topic. On a Unix/Linux system, you can also certify just a small but useful
subset of the books in a few minutes by executing, in directory
acl2-sources/books/Readme.htmlfor information. The general topic of books is discussed thoroughly in the ACL2 documentation; see the
BOOKSnode in the documentation tree.
Books should be ``certified'' before they are used. We do not distribute certificates with our books, mainly because certification produces compiled code specific to the host. You should certify the books locally, both as a test of your ACL2 image and because books generally need to be certified before they can be used.
It is easy to re-certify all the distributed books in Unix/Linux. We recommend you do this. If you have entered ACL2, exit to the operating system, e.g., by control-d in many systems.
While connected to dir
make certify-booksThis will generate minimal output to the screen and will probably take an hour or two. Failure is indicated by the presence of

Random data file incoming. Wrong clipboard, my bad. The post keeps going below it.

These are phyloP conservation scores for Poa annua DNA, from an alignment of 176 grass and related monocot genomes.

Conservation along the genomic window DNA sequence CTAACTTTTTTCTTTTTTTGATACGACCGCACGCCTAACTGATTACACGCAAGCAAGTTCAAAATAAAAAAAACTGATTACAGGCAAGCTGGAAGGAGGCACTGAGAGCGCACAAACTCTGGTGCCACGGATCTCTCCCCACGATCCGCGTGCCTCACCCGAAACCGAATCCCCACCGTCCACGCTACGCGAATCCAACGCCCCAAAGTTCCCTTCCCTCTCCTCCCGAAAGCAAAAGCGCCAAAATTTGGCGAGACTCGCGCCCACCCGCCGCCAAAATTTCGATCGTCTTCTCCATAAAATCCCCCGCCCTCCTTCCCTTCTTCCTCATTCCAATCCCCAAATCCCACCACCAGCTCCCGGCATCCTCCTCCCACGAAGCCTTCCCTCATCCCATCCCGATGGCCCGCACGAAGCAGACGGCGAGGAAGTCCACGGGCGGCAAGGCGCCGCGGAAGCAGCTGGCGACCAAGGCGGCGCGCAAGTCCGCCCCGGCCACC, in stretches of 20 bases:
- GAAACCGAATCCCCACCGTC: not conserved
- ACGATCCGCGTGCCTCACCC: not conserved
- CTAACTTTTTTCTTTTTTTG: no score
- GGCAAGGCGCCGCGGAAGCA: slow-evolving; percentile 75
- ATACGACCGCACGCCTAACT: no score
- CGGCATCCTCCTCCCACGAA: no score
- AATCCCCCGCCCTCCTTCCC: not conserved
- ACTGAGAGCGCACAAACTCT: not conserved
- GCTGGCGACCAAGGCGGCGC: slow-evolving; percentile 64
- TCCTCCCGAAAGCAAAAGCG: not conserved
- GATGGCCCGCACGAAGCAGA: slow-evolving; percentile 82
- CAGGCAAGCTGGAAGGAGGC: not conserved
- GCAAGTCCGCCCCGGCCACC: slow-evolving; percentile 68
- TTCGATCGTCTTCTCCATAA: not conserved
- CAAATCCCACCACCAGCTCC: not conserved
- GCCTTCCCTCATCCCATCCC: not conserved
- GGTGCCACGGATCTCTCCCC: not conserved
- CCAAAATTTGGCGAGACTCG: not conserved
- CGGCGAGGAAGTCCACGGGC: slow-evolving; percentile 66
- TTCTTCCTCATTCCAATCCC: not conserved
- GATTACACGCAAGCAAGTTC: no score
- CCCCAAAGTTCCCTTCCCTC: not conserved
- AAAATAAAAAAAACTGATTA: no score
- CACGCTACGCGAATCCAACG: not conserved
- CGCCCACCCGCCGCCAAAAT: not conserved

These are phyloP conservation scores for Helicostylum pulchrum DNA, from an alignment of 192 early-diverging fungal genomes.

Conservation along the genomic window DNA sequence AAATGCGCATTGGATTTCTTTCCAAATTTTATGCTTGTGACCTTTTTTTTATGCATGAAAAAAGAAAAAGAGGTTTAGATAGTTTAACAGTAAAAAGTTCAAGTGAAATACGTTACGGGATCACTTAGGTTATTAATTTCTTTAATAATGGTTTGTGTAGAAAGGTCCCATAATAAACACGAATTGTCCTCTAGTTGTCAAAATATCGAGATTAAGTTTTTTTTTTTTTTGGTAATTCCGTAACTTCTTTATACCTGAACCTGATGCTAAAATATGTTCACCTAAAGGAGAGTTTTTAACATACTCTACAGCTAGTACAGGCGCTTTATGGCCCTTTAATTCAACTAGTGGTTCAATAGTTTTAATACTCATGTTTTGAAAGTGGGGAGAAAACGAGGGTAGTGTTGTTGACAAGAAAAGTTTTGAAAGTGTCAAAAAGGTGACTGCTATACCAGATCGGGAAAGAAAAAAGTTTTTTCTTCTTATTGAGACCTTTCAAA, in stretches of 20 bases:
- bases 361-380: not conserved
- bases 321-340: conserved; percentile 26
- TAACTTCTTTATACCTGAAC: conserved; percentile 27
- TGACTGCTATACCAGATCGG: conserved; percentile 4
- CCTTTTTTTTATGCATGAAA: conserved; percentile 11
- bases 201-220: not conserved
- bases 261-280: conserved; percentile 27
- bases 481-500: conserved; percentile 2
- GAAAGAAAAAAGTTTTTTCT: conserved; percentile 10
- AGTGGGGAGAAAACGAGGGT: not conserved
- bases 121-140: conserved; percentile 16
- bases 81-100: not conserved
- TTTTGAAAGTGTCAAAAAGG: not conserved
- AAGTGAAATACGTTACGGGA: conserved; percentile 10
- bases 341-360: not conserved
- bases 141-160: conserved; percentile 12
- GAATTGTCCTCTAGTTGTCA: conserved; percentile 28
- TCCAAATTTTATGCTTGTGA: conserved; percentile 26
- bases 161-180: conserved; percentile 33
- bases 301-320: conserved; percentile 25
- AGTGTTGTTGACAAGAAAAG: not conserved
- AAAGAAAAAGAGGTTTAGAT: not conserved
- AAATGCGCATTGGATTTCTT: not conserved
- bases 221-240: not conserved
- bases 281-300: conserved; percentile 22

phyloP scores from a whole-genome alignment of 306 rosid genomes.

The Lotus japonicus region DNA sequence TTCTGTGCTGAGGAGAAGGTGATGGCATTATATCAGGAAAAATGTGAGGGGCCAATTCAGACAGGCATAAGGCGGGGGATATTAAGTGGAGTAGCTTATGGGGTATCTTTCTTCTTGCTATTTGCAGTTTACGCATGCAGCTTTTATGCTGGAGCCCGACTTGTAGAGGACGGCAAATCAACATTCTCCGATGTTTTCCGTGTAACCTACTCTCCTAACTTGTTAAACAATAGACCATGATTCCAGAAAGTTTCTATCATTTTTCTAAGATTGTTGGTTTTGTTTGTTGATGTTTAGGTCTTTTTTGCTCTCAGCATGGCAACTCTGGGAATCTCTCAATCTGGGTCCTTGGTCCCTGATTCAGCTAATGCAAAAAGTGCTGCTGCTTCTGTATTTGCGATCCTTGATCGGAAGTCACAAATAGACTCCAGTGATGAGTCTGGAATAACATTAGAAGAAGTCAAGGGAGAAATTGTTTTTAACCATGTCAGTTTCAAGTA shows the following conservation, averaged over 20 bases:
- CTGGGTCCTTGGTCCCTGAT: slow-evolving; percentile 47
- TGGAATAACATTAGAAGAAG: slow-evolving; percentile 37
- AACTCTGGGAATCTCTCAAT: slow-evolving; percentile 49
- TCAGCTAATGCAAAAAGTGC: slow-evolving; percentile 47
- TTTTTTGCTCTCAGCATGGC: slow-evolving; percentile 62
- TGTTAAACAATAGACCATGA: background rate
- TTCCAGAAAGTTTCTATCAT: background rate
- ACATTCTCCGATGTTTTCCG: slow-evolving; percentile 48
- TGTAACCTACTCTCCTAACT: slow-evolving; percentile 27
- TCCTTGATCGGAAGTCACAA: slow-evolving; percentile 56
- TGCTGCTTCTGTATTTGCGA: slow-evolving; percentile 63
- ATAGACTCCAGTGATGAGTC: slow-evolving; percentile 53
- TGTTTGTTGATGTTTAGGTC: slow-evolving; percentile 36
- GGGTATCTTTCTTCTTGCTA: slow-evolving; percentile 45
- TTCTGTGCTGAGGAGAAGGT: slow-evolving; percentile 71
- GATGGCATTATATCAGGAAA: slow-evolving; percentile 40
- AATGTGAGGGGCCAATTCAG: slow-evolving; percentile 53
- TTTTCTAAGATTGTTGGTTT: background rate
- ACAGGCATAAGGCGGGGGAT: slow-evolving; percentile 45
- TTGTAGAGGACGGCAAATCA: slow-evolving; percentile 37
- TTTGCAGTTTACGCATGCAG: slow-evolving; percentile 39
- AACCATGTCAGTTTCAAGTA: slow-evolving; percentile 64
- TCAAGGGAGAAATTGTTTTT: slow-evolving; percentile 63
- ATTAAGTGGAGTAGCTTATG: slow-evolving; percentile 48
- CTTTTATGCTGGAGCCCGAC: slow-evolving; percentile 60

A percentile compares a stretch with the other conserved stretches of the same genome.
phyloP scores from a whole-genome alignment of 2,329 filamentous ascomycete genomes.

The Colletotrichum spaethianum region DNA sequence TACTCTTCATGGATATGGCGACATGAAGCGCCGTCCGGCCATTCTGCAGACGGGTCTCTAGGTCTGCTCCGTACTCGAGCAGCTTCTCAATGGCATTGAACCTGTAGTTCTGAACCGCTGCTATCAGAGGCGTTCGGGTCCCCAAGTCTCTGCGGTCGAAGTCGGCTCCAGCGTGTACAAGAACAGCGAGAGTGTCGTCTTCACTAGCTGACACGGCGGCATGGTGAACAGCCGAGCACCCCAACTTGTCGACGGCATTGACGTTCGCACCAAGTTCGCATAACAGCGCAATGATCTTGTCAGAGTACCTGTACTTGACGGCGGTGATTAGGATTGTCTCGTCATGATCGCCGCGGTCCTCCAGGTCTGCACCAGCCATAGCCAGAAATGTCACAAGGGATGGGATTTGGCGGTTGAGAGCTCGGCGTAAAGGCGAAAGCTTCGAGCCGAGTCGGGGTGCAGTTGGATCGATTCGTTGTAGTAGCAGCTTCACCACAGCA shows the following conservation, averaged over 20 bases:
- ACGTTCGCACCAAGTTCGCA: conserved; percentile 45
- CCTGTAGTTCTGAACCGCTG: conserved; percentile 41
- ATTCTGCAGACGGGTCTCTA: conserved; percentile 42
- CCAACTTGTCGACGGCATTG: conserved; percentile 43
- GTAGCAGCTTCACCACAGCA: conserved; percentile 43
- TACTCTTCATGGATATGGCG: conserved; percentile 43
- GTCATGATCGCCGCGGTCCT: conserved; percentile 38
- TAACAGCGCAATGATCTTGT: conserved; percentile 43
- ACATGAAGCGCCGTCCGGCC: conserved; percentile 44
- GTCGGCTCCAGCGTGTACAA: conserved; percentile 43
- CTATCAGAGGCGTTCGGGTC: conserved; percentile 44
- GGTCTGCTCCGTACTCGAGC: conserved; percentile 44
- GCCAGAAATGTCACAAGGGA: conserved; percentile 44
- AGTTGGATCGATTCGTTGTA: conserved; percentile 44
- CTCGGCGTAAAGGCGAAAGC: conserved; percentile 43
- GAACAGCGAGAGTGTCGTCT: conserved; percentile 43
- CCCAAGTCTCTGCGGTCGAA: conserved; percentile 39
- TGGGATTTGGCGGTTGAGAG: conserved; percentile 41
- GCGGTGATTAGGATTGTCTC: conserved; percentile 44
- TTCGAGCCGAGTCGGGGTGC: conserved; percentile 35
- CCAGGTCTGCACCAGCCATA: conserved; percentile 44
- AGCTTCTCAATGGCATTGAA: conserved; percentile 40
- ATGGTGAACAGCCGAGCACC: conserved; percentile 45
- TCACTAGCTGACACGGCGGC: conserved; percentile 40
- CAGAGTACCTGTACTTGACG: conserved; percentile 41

**CERTIFICATION FAILED**in the log.
To remove the files thus created, invoke:
certify-books target does not cause workshop books to be
certified. If you want to certify those books as well, you will first need to
the gzipped tar file to the
books/ directory, and then gunzip
and extract it. You can certify all the books, including books for the
workshops (including those from the 1999 workshop as described in the
(hardbound) book Computer-Aided
Reasoning: ACL2 Case Studies), using the command:
By default, certification uses the image
/acl2-sources/saved_acl2. You may specify any ACL2
image, as long as it is either a command on your Unix/Linux path or an absolute file
name, for example as follows.
make certify-books ACL2=my-acl2 make regression ACL2=/u/smith/projects/acl2/saved_acl2
We apologize to non-Unix/Linux users: we do not provide non-Unix/Linux
instructions for recertifying the distributed books. The
certification methods provided by the authors of the books vary
greatly and we codified them in the Unix/Linux makefile (GNUmakefile) used above. Most
acl2-sources/books contain either a
README file or a
certify.lsp file. Users
who wish to certify one of these books and who cannot figure out (from
these scant clues) what to type to ACL2 should not hesitate to contact
Next proceed to the section on Documentation.